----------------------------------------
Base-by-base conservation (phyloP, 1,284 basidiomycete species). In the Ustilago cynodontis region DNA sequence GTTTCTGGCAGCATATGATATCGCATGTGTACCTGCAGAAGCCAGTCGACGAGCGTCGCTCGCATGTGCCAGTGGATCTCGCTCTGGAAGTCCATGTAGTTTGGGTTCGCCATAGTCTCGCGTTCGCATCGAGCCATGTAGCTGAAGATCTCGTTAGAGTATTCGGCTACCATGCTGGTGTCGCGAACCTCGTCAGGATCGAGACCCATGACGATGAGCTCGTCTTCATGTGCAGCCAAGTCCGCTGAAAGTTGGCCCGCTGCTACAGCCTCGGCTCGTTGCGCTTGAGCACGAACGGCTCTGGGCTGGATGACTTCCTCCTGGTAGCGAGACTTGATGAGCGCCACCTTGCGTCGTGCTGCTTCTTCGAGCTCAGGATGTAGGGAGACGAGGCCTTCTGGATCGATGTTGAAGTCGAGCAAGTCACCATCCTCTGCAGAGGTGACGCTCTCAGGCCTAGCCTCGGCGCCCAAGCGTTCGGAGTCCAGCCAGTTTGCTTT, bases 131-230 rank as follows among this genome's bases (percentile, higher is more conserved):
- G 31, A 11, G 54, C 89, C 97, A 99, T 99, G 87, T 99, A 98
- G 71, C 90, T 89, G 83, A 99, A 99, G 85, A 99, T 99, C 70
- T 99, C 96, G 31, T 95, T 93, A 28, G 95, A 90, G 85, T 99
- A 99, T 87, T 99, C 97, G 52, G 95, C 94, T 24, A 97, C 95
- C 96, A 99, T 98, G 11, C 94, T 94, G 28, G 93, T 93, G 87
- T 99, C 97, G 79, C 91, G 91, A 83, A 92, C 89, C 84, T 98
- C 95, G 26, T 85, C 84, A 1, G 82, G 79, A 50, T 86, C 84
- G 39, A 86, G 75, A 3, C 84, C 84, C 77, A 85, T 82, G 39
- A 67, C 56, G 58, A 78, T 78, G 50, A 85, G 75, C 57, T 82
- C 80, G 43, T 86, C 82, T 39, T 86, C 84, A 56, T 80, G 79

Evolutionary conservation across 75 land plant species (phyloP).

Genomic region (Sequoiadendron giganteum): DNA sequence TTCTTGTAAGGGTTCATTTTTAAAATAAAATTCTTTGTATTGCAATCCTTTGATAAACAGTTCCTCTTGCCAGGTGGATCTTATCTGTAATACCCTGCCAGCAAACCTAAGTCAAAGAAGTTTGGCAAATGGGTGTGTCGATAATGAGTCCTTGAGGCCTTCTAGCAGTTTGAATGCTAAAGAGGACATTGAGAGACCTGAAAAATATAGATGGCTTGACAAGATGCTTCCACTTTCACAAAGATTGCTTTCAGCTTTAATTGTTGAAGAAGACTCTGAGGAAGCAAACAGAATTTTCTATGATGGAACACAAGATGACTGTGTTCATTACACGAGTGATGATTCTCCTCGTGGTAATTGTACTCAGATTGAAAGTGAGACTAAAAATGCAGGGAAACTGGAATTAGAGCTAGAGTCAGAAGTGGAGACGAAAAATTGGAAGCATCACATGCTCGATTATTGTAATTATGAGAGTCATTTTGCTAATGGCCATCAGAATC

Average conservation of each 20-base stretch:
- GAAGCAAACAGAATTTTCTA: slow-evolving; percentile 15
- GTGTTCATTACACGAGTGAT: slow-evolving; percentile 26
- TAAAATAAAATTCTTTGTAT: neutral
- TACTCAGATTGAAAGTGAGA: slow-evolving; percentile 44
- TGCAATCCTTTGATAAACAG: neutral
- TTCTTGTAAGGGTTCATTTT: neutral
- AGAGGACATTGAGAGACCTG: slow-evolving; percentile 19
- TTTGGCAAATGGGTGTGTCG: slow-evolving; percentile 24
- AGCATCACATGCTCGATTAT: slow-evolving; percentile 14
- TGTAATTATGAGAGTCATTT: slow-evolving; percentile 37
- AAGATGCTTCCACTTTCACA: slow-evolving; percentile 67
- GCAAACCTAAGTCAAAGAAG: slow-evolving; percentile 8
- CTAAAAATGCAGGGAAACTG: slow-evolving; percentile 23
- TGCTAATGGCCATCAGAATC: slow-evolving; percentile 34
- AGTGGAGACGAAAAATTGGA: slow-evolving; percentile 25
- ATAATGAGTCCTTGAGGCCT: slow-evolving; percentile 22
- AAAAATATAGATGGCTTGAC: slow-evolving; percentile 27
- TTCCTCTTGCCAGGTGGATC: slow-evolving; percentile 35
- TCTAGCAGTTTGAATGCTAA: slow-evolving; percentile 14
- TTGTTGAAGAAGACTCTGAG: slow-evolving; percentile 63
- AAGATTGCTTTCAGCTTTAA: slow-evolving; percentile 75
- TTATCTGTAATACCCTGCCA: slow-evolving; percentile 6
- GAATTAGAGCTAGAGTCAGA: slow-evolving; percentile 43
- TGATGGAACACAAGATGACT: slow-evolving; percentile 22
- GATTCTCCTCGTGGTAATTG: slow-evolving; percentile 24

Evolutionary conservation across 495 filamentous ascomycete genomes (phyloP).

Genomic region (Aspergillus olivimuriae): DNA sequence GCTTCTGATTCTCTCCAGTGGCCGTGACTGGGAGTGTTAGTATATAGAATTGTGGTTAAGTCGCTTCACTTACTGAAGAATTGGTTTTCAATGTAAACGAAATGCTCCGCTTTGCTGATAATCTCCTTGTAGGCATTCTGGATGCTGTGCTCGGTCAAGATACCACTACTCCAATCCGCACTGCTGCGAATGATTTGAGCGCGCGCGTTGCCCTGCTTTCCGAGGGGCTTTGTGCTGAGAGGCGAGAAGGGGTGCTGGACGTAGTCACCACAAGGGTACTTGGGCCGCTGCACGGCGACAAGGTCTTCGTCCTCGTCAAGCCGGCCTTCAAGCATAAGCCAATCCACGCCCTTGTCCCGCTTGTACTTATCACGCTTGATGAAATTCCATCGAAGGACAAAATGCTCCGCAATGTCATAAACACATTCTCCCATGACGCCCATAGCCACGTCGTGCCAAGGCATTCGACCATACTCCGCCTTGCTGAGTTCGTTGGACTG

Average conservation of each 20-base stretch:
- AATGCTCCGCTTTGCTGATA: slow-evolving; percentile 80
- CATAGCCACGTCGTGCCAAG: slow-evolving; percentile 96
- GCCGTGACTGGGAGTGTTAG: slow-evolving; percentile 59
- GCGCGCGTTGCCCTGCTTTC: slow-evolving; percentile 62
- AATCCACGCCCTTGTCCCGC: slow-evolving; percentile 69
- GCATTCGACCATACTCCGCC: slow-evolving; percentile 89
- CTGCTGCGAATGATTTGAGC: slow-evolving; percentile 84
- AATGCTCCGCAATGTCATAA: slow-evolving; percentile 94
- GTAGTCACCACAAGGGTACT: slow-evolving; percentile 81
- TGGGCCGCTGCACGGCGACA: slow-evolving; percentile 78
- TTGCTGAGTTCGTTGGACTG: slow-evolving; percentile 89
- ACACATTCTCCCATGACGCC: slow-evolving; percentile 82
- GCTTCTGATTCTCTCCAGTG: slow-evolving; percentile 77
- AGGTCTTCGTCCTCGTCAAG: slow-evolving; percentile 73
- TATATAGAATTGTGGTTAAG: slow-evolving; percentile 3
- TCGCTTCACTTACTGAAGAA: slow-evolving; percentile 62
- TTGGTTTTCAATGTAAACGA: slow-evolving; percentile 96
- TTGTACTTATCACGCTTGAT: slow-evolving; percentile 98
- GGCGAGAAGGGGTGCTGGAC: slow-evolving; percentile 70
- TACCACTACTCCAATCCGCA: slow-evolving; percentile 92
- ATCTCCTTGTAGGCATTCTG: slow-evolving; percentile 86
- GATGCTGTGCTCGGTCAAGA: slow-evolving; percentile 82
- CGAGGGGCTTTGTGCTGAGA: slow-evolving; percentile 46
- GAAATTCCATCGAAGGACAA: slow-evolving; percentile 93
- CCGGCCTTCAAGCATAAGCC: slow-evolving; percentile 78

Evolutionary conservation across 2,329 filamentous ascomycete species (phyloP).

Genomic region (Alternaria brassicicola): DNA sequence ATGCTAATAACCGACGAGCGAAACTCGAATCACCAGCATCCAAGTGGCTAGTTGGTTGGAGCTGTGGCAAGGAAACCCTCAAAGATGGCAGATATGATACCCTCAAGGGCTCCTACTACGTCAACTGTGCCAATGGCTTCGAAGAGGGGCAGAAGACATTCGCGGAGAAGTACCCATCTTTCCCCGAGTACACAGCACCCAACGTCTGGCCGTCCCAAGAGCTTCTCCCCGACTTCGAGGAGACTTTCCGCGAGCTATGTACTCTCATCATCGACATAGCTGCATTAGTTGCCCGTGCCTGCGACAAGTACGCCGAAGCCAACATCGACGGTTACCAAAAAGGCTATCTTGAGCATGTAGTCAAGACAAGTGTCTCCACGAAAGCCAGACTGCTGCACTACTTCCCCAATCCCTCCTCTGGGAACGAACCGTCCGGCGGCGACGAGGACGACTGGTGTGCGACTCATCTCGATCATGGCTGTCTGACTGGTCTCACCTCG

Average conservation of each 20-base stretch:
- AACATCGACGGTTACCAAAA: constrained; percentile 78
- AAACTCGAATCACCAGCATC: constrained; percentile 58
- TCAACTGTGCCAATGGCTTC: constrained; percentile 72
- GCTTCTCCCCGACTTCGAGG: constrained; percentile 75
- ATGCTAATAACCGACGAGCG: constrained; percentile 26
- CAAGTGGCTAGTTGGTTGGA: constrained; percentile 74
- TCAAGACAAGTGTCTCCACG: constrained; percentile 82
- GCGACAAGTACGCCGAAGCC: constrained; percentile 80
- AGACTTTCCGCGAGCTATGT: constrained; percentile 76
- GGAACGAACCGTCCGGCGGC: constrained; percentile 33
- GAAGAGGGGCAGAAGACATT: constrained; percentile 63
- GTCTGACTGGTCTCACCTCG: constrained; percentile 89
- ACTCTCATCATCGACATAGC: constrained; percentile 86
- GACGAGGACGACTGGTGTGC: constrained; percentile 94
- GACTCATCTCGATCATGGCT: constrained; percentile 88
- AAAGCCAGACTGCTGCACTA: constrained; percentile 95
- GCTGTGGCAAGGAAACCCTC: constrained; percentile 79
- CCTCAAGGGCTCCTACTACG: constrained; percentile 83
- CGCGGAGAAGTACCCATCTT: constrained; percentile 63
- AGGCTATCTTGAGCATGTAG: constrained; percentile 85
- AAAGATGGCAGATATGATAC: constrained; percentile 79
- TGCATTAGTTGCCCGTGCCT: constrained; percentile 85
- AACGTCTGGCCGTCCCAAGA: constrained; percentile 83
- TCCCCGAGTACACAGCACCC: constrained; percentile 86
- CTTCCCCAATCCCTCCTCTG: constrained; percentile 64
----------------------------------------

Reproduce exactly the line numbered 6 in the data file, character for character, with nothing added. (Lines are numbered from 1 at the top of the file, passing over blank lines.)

- C 96, A 99, T 98, G 11, C 94, T 94, G 28, G 93, T 93, G 87